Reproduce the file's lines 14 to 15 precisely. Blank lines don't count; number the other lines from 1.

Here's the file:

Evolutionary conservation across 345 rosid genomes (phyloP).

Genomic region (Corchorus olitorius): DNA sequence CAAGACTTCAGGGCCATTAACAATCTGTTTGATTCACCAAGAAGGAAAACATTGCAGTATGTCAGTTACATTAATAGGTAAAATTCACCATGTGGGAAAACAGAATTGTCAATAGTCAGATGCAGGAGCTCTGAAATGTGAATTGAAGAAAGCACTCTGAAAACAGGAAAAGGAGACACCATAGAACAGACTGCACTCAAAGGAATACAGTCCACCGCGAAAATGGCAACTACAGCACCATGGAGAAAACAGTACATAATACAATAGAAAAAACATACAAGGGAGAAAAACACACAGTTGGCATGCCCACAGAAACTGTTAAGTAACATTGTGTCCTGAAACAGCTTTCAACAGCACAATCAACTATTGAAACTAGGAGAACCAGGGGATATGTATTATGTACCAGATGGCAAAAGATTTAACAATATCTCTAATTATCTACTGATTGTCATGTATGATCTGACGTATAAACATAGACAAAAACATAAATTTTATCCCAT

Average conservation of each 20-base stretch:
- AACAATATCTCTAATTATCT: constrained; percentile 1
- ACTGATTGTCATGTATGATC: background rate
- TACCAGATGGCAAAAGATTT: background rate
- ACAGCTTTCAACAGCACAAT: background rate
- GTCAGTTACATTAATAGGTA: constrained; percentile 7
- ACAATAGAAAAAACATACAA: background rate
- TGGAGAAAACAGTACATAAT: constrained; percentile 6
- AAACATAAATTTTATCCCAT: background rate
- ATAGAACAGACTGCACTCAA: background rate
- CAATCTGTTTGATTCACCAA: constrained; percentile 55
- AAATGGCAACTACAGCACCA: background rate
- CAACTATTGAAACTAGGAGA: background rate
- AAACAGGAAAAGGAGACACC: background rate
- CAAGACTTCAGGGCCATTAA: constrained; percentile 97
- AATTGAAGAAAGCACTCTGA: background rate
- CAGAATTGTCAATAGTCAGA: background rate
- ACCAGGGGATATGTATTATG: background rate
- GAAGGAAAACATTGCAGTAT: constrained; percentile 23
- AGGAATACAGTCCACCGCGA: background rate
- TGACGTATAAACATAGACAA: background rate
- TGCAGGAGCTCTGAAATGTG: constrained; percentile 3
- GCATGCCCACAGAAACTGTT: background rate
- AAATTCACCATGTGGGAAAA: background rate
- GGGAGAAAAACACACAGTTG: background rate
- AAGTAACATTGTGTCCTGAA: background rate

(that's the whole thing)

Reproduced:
- AAATGGCAACTACAGCACCA: background rate
- CAACTATTGAAACTAGGAGA: background rate